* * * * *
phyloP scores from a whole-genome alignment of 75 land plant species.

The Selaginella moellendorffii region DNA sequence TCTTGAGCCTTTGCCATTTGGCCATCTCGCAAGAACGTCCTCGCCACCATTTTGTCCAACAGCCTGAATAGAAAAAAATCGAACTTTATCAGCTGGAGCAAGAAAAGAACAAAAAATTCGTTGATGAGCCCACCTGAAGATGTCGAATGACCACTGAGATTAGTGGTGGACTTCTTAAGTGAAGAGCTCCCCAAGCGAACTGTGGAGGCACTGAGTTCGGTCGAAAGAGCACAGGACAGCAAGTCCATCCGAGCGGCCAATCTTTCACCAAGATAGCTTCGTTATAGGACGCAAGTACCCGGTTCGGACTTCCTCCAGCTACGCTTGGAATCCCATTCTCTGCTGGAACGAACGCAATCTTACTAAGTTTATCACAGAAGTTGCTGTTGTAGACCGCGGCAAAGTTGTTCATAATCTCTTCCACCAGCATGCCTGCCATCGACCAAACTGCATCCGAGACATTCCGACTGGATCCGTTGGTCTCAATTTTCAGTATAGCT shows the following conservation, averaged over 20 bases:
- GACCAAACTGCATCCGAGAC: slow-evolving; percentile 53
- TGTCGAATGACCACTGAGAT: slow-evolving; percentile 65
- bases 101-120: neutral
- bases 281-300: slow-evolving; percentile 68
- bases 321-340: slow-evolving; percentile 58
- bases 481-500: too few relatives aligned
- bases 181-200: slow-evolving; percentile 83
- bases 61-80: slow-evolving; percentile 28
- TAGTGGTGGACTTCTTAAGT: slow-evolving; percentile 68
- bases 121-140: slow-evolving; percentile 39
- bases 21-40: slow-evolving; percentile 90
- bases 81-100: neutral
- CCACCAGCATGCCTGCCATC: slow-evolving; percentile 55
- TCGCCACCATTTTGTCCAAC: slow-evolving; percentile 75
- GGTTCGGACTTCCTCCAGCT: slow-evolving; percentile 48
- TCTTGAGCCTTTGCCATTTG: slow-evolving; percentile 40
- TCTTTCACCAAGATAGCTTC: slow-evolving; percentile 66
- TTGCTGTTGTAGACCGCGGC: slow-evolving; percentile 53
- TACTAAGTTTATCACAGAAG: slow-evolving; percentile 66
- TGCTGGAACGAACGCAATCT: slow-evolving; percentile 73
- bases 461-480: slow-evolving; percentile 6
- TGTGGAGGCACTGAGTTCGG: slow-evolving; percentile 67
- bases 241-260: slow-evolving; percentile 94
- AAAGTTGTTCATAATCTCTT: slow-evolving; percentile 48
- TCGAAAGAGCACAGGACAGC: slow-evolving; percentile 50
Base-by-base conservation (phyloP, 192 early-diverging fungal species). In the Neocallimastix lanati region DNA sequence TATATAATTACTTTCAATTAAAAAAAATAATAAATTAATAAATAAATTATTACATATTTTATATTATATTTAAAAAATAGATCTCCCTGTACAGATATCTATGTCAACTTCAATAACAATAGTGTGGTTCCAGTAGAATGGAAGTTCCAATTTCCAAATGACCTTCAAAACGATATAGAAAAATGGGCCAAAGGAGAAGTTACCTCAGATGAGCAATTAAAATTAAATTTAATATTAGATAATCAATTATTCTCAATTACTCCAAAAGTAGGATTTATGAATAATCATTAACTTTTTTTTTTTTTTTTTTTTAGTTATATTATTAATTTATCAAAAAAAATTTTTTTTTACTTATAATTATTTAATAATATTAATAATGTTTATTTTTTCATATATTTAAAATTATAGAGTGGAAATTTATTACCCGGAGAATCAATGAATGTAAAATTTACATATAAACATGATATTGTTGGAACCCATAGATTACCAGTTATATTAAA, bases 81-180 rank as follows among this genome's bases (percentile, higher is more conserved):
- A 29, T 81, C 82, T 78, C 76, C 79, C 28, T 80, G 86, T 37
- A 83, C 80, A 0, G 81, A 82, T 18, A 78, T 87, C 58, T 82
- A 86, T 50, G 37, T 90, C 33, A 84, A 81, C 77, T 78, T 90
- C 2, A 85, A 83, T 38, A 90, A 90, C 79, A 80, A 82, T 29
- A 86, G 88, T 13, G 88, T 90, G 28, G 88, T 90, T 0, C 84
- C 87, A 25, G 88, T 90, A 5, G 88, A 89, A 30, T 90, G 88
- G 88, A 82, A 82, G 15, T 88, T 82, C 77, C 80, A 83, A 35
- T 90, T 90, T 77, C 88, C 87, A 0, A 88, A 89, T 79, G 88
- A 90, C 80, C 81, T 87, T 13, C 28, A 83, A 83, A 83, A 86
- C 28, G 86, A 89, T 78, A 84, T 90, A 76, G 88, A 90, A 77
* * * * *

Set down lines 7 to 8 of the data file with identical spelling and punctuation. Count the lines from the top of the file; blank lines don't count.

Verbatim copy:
- bases 321-340: slow-evolving; percentile 58
- bases 481-500: too few relatives aligned